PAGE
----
Right ventricular infarction Part II

Right ventricular infarction Part III


  • Shaggy says:

    I work in a busy ED and one day the medics brought in a hypotenisive patient with an inferior wall MI on their 12 lead. I asked the attending if she wanted me to do a 12 lead with V4R. Her answer which I heard from others was if it is inferior and hypotensive, consider it right sided and treat as such. However, after reading this post, I see the importance of checking the right side on a normotensive patient with an inferior MI. I am glad you are around. I just wish I didn’t have to keep reviewing your posts.

  • Tom B says:

    I actually agree the your attending, and I’ll be discussing this in the Part III.I would simply suggest that you include marginal blood pressures in your calculus.Thanks for the comment, Shaggy! :)

  • Bob Jester says:

    My practice, and what I teach anyone who asks is to move V3, V4, V5 and V6 over to the right chest at the same anatomical landmarks. Am I going for overkill or does the single lead provide adequate confirmation? What are your thoughts on treating IWMI/RVMI patients with a small does of IV nitroglycerin after the fluid bolus? My thinking is that the IV dose is more titratable (if that is a word), and at a 30 to 40 mcg dose might not cause as profound a hypertension.

  • Anonymous says:

    Tom, good case review on this one. It is a shame the patinet decomp on arrival at the ER, was Dr.Death working that day?Scottm

  • Tom B says:

    Scott – Thanks for reading my blog, brother! No comment! :)

  • Tom B says:

    Bob – I have read that lead V4R is a sensitive enough marker all by itself (I’ll see if I can find the supporting documentation so I can cite a source for you).Your point about IV NTG sounds logical to me, but I don’t have any experience with it! It seems to me you should be okay if you perform a preemptive fluid bolus and augment the pressure prior to a trial dose of SL NTG.Thanks for the comment!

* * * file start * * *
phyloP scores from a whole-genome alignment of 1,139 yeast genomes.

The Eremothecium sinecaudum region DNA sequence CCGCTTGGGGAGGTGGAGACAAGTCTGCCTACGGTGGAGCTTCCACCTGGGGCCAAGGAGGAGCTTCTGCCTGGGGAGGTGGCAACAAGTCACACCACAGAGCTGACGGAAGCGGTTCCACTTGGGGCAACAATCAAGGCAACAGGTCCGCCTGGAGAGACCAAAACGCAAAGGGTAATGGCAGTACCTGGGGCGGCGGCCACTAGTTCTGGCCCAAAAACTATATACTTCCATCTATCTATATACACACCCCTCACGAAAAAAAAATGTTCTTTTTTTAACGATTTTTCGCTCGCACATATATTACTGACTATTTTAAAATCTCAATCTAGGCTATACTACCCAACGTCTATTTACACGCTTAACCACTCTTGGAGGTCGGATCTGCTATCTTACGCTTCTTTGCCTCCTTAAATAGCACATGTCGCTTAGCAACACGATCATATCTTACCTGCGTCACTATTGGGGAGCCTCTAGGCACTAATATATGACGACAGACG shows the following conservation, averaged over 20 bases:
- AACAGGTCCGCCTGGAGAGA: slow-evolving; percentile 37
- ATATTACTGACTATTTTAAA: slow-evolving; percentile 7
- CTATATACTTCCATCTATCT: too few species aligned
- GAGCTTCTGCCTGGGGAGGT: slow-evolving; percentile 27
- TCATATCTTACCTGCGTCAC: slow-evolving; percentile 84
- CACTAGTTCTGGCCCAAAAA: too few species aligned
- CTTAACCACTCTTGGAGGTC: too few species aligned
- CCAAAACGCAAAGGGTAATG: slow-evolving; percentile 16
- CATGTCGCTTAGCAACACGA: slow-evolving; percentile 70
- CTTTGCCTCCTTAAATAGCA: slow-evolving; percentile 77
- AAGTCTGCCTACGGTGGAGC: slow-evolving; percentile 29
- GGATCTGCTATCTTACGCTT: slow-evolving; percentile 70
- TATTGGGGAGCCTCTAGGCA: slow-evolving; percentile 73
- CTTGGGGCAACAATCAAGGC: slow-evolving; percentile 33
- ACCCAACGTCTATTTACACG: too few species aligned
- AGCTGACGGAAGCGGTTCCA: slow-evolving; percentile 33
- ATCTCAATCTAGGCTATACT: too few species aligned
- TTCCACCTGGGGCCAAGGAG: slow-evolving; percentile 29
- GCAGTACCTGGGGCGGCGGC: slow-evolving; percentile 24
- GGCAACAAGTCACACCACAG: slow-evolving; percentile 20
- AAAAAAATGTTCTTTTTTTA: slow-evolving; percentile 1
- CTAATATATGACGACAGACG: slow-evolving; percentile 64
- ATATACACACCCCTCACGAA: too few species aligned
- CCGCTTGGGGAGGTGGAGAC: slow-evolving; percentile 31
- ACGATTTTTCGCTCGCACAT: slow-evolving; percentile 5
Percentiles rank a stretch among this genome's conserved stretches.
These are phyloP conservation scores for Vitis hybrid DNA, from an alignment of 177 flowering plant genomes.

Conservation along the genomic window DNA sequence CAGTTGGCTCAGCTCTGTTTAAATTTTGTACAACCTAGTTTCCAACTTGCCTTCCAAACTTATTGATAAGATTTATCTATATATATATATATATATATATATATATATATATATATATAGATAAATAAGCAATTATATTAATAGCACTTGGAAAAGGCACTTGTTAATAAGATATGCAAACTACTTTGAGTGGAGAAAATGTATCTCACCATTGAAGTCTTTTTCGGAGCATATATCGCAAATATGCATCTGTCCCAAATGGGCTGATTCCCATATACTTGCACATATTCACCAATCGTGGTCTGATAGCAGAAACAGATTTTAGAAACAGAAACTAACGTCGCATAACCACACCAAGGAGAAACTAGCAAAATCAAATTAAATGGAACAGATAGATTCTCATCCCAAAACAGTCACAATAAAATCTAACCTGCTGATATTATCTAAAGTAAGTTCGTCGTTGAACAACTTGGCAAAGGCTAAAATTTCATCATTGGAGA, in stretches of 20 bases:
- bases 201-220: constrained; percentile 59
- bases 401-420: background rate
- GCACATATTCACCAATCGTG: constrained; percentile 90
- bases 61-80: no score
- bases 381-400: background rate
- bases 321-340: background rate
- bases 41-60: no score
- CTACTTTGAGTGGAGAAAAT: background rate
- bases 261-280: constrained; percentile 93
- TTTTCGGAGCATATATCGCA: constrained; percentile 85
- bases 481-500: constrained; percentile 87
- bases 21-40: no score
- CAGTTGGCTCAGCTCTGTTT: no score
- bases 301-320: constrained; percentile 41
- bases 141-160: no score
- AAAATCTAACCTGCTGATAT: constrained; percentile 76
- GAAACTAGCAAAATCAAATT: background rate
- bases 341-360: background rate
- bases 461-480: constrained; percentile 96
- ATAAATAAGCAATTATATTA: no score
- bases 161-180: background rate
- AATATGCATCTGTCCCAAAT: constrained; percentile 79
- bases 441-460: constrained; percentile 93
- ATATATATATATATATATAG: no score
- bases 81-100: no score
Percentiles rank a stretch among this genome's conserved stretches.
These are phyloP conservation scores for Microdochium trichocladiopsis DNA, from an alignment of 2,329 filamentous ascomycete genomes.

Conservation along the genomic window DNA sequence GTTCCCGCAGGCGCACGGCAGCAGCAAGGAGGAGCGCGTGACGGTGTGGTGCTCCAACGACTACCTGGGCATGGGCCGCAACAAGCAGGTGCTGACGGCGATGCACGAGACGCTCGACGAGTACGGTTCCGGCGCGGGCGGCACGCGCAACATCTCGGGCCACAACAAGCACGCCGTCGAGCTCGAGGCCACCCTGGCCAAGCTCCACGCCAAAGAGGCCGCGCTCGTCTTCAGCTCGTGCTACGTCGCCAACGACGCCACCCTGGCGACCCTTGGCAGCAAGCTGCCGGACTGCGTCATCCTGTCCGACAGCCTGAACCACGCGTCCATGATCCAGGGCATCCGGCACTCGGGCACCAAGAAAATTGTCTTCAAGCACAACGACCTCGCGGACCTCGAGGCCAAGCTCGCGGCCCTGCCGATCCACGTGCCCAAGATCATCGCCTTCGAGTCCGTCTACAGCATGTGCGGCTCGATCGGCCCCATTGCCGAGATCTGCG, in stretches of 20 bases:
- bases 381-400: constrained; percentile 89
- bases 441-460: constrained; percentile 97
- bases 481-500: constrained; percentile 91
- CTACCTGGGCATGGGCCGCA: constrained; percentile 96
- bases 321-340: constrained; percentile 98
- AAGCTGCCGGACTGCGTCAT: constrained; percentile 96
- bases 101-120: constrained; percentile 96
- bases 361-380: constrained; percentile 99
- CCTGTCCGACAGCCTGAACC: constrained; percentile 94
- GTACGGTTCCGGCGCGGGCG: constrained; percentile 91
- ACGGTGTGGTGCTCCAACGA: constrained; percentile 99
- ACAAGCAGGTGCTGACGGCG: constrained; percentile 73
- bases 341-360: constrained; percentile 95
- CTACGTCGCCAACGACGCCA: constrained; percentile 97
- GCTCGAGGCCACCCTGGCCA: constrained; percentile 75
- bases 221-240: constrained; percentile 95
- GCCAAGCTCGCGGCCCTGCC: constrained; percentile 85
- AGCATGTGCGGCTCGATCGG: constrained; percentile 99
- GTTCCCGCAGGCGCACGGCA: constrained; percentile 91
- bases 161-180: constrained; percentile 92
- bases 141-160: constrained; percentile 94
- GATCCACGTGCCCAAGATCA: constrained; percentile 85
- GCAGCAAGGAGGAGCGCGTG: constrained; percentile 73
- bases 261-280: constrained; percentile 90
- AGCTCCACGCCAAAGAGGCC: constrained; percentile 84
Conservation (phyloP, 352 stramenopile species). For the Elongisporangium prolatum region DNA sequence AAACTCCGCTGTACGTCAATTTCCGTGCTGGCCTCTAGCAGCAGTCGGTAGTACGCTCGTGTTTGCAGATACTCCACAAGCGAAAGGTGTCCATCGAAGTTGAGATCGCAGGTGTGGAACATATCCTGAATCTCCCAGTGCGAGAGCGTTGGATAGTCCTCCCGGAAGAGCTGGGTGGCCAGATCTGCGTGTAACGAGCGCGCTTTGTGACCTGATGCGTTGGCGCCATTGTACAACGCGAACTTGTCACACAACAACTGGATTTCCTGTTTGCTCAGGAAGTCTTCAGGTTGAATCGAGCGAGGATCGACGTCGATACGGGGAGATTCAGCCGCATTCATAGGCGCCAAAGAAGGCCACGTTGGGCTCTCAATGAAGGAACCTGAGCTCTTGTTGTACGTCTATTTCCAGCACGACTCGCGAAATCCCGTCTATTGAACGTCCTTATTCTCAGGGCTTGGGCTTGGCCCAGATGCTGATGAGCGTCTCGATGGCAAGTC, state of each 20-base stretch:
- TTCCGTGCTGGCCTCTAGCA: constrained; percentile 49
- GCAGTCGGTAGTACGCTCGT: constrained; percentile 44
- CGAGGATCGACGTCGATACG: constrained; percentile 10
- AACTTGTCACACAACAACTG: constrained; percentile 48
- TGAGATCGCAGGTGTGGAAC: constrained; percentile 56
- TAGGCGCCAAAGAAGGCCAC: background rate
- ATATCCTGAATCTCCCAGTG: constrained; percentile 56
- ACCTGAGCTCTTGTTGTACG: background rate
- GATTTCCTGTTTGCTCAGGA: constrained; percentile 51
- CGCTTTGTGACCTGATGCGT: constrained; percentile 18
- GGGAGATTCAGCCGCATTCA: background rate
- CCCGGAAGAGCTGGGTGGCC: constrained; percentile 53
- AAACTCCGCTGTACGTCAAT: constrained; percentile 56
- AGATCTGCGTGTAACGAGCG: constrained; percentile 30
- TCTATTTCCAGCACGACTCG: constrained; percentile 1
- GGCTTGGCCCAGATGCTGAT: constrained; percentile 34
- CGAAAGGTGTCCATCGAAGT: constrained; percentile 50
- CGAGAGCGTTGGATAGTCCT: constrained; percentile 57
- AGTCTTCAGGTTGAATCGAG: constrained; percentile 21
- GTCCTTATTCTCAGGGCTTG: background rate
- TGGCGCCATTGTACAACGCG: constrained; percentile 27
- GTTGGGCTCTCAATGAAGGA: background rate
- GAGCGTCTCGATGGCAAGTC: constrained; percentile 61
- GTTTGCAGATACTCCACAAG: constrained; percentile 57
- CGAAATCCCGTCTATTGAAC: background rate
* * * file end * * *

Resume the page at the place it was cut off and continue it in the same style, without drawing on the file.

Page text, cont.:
• Anonymous says:

    I really enjoyed every detail of this case. put down very nice.

  • Tom B says:

    Thank you, anonymous!

  • Anonymous says:

    I am an ALS paramedic working in Australia. We have only 3 lead ECG capability. Just seeking clarification….. Inf MI should raise alarms for RVI, particularly with hypotension, clear lung fields and raised JVP.RCA involvement is approx 50%, circumflex is approx 10%….can anyone tell me how the rest is made up?

  • Tom B says:

    Anonymous – I would say that 90% are RCA and 10% are LCX.Depending on the patient’s coronary anatomy, it’s possible for the LCX to supply the RV, but it’s not common.Thanks for the comment! Tom

  • Anonymous says:

    You don't need a right sided ekg. If you lok at the ST Elevations, and the highest elevation is in Lead III, you have an RV infarct and should treat it as such.RV infarct should never receive nitro, morphine, beta blockers, or anything taht could cause a drop in pressure.RV infarct require usually 15-20 liters of 0.9 NS to survive without sequelea of kidney damage, brain damage, heart damage, and other hypotensive damage. They may also require dopamine in teh meantime.I would get two large bore IVs and start giving them 2 Liters at the same time. How do you know you have given them enough fluid? Until you hear it in their lungs, or they need more oxygen. You have to flood them. 98% of patients will require between 15-20 liters. Don't be shy with fluids.Great case, great write up!

  • suba hsj says:

    i receive alot of inferior mi presenting with hypotensions with evidence of RV infarcts in my ED…i agree that we should increase the pre-load by running fluids but i still don't get some colleagues who still refuse for fluids but starts the inotropes in order to avoid pulmonary edema especially those with bibasal crepts.